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Tupton Hall School's Act of Remembrance, 2021

A year after ceremonies were affected by the Coronavirus pandemic, Tupton Hall School came together for Armistice Day.


The parade around the courtyard

The school was proud to be visited by war veteran, Mr P J Fairey (CPO Royal Navy), who offered students insight to life in the military and recalled some of his experiences to student representatives. They asked questions about Mr Fairey’s varied and extensive 33-year military career, the reasoning behind his career choice and most lasting memories of his time in the Navy.

Mr Fairey discussed his experience of being on the sinking SS Atlantic Conveyor, stating ‘it was surreal to think that my home was sinking’. Atlantic Conveyor was a British merchant navy ship that was requisitioned during the Falklands War. She was hit on 25 May 1982 by two Argentine air-launched AM39 Exocet missiles, killing 12 sailors.

Alongside discussing his placements and job roles, Mr Fairey recalled the comradery of the military, explaining how the workers would play football matches against one another. ‘There is a real sense of community,’ he said ‘even though we were rivals in sport, we worked together very well.’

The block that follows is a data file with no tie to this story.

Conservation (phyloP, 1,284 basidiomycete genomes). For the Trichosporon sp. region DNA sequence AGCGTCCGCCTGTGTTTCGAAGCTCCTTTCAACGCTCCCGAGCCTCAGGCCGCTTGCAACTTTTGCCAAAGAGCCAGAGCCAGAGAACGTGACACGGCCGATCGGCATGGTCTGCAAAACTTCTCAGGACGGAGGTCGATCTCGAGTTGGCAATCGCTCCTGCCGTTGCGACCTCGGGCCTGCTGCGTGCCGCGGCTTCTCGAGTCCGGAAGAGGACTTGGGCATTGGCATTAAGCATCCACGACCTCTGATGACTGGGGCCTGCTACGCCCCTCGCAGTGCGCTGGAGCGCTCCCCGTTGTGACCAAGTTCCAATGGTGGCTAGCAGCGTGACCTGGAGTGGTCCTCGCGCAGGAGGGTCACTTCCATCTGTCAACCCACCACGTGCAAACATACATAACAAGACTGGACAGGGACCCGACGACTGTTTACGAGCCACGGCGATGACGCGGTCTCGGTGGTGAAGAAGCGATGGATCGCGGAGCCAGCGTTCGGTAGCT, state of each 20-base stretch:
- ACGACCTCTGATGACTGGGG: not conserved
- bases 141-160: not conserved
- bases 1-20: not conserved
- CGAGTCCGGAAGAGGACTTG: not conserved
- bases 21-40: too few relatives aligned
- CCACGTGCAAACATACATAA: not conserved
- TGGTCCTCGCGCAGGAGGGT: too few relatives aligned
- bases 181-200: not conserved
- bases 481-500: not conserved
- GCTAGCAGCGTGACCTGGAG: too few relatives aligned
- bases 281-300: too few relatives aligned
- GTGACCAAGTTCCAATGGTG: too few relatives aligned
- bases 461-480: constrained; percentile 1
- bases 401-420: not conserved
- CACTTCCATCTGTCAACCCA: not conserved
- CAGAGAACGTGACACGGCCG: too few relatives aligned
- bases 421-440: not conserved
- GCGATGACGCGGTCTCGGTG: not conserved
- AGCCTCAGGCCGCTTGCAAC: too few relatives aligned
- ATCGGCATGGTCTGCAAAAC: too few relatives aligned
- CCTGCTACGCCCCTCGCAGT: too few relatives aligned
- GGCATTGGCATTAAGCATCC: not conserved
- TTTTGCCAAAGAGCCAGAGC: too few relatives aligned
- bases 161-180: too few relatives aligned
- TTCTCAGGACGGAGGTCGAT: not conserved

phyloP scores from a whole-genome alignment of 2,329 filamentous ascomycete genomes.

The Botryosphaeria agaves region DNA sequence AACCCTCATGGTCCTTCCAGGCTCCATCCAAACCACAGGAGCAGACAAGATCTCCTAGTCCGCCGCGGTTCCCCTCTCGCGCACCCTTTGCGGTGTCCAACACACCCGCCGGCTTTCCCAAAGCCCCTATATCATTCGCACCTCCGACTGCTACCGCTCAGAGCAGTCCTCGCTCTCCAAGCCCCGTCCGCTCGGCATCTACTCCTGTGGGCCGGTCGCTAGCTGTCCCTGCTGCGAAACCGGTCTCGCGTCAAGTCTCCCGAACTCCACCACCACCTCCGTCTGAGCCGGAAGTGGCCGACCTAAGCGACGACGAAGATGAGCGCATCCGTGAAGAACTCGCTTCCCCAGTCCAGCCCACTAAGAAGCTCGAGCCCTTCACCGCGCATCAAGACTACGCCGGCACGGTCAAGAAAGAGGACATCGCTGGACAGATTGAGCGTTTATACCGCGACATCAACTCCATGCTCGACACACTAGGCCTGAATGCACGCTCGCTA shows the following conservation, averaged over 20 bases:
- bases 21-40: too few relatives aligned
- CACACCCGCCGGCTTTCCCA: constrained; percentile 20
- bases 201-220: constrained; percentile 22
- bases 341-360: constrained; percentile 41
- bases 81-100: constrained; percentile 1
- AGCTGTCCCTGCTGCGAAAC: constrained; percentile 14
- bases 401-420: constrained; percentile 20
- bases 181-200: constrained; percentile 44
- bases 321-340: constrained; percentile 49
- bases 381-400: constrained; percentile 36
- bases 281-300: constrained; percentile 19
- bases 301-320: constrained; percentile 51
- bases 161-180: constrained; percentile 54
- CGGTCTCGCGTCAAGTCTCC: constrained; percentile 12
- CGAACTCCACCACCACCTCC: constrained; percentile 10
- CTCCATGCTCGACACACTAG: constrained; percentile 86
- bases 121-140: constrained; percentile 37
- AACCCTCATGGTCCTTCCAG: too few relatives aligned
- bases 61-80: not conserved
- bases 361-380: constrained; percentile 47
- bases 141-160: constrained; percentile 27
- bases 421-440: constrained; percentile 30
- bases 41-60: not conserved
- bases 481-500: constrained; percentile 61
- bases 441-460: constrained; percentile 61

Student Representatives talk with veteran, Mr P J Fairey

When asked why he thought it important that young people show their respects on Remembrance Day, Mr Fairy answered “1.5 million people died in the First World War alone. It’s important to remember that it’s not only wars where people die, there are always conflicts, everywhere, soldiers are always working to resolve disputes and people die there too, even today. People have lost their lives to allow us to live how we do today, and that’s important to


Students in the Cadets, Scouts, Guides and St John’s Ambulance were invited to participate in a parade around the school’s courtyard. There was an air of reflection as the parade ended and Year 7 & 8 students stood to pay their respects.  

Headtacher, Andrew Knowles, read a remembrance poem before The Last Post sounded across the school, ensuing a moment of silence from the children and staff around the building. The two-minute silence was concluded by military veteran, Mr Fairey, who read The Kohima Epitaph; “When you go home, tell them of us and say, for your tomorrow, we gave our today”. Music teacher, Mr Sharpe, then played Reveille, the bugle call chiefly used to wake military personnel at sunrise. To conclude the ceremony, students participated in the official presentation of wreaths and crosses, which were placed around the heart of the courtyard; the Tupton Tree.